However, the driver behind the usual thin wheel appreciates being on the road in the normal version, and not only when parking and maneuvering on Lake Como. This alone pushes the oncoming traffic in the small Swiss towns to their limits. The travel and suspension comfort is just as spectacular as the noise level, because even at higher speeds there is little more than a quiet acoustic breeze rushing through the leather-covered cabin. The V12 engine from BMW has traditionally been expanded to a displacement of 6.75 liters, while the output of 420 kW / 571 hp is on the same level as the recently significantly sportier BMW M 760i. If desired, the Phantom can reach speeds of up to 250 km/h on the Autobahn, encouraging sports car drivers and Golf GTI clubs to take a quick sprint. Nothing less than an insult to majesty and no reason to get into the high-speed stages.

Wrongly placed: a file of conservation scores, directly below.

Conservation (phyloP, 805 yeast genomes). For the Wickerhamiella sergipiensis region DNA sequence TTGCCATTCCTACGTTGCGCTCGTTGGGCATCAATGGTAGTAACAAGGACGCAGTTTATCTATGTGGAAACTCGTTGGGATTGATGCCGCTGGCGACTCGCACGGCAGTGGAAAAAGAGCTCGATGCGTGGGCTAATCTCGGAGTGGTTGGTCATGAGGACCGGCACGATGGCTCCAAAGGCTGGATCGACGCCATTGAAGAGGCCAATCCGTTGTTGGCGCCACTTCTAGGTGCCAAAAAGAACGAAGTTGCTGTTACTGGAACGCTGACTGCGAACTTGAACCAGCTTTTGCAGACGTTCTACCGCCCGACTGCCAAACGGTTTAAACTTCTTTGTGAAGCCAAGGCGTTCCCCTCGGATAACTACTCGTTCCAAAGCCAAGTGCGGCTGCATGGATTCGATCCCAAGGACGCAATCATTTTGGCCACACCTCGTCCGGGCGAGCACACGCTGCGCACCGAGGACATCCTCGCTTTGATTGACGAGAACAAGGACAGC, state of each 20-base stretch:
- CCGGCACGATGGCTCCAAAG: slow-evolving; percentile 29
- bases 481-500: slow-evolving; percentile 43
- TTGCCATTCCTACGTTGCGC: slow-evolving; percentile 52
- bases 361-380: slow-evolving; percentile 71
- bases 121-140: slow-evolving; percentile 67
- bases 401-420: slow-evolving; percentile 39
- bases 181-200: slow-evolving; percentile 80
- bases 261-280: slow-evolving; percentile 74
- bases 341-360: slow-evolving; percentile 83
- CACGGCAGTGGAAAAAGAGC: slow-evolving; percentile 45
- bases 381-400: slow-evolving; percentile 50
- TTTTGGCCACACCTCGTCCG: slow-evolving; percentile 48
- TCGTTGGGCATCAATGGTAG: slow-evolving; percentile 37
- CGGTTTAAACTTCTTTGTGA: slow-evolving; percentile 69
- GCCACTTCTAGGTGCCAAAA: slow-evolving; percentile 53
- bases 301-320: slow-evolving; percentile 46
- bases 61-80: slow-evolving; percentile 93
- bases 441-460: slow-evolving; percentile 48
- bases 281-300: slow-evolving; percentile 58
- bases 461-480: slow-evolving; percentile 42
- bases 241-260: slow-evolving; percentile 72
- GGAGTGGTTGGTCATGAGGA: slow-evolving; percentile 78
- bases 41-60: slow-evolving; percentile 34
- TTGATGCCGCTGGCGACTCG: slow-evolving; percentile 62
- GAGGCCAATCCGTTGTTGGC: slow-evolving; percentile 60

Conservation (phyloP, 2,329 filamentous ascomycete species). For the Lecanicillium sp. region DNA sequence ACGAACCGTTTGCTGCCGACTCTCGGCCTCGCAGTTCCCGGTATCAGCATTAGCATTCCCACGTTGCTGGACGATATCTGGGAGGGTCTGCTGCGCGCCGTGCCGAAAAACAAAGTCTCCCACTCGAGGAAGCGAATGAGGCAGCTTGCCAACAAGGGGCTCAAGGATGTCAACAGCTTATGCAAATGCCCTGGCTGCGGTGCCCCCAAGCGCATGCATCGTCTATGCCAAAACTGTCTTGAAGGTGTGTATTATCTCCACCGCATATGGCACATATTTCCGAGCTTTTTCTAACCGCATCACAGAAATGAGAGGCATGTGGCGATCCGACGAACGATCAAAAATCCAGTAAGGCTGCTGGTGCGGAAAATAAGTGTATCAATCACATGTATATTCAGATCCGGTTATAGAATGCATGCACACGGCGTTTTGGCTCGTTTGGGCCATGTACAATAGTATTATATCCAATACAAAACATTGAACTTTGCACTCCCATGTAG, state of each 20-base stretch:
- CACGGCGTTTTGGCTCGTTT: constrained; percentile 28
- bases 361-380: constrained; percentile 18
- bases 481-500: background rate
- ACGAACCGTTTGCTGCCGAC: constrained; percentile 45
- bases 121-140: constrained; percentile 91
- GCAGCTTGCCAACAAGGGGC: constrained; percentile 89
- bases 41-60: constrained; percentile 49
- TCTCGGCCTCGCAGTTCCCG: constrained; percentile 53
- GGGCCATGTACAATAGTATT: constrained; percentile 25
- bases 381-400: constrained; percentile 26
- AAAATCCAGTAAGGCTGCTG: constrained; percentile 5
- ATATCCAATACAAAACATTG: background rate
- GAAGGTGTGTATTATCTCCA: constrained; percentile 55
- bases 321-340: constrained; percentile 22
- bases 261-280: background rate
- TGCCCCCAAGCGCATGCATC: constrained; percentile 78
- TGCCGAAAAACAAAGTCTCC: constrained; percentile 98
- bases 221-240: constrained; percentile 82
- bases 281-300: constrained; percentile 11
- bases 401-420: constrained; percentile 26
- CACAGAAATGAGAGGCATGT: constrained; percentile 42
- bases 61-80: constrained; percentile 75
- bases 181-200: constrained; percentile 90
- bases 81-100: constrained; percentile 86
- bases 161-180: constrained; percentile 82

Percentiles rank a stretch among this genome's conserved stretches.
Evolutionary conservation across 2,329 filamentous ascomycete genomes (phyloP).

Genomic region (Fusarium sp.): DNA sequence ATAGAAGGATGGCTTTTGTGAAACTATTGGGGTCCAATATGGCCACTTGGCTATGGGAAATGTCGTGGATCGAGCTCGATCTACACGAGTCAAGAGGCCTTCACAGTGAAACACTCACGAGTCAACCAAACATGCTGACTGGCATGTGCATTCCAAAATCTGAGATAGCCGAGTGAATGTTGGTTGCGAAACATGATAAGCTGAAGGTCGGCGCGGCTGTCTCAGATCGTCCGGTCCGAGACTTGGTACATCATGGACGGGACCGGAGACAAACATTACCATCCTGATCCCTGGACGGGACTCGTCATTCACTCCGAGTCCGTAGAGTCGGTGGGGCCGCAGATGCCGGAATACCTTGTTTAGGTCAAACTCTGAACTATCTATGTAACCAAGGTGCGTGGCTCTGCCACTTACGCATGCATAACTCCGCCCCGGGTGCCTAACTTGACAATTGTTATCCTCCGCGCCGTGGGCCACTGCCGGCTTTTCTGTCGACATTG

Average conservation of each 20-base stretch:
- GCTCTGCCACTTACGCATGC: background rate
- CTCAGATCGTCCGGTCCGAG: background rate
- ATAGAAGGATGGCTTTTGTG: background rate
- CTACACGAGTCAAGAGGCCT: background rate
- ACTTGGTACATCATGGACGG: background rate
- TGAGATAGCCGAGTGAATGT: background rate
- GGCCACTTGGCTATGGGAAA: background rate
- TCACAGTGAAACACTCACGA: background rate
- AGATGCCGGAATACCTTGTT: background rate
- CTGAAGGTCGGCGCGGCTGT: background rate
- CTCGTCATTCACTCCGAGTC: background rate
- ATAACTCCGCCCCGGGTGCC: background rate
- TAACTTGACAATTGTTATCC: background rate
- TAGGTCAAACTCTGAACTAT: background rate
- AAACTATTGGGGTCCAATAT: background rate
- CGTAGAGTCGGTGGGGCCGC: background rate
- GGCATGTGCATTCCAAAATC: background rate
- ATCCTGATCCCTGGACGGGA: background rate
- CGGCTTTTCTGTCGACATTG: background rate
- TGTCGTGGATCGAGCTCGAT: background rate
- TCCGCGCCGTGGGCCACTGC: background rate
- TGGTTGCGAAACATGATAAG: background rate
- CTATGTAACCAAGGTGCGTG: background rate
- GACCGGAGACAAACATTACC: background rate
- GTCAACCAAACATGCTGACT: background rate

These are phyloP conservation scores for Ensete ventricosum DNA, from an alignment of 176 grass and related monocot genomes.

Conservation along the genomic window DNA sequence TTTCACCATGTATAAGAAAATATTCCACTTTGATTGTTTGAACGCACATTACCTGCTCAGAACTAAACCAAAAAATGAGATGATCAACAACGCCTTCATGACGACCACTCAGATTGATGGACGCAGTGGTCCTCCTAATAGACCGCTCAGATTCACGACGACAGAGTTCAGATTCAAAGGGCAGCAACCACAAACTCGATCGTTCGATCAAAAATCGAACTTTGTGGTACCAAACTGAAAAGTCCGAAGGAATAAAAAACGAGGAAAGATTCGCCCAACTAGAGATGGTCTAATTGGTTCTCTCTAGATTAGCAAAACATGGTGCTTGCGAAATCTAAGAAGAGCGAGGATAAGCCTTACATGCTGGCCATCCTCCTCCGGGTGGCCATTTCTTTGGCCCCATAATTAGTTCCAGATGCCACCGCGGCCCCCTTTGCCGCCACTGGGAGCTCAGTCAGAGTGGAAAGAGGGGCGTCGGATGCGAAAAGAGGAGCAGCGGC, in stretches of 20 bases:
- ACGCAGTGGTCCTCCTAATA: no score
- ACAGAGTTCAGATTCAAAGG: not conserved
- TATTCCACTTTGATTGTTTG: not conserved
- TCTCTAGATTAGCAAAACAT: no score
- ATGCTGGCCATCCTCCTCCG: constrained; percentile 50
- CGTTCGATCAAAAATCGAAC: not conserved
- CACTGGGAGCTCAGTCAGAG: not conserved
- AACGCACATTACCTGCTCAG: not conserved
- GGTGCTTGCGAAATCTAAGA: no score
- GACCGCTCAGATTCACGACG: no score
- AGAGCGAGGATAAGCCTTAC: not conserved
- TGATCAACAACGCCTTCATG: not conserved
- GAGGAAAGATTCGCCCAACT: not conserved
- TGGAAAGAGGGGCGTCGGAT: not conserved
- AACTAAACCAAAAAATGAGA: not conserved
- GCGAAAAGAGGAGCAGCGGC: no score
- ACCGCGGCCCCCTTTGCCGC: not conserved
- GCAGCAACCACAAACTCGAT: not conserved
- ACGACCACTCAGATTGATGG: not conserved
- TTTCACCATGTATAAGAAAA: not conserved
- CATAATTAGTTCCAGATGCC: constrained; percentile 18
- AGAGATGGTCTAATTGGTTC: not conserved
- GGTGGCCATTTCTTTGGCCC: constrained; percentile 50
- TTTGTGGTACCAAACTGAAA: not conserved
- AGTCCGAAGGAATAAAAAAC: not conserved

The Phantom is a large touring car – perhaps one of the last of its kind. Its travel comfort is nothing short of unique. It’s not just about the noise level, the dozens of kilos of hidden insulating material, double glazing or the air suspension, but the symbiosis of everything. For every occupant, this also includes the ambience, the spectacular workmanship and the operation. Rolls-Royce is first and foremost Rolls-Royce – the Swabian slogan “the best or nothing” really fits here for the first time. The travel comfort after a few hours behind the wheel is unique if you don’t take it too fast. The power delivery is hardly less impressive than the travel comfort, but the chauffeur has to get used to the precise but all too easy steering as well as to the noticeable rolling movements when driving fast Swiss bends between Scoul and Sankt Moritz. The Phantom is unconditionally designed for the comfort of the rear occupants and thus prohibits any harshness with roll stabilization. Even if Rolls-Royce with its excellent eight-speed automatic does without a driving program for good reasons – changing modes would be quite contemporary here to adapt dampers and air suspension if the 900 Nm maximum torque were to be used in a species-appropriate manner. But no matter how brisk or fast you are on the road – the noise level remains almost at zero level and in this respect the potential customers of the future electric Royce models do not have to change. The seats in the rear can also be infinitely electrically adjusted, air-conditioned and brought into a resting position so that the guest there can dream with a view of the starry LED sky. What’s missing is the electric shading of the rear windows – but you can order almost anything with the Phantom anyway – even if it’s not on the list of extras.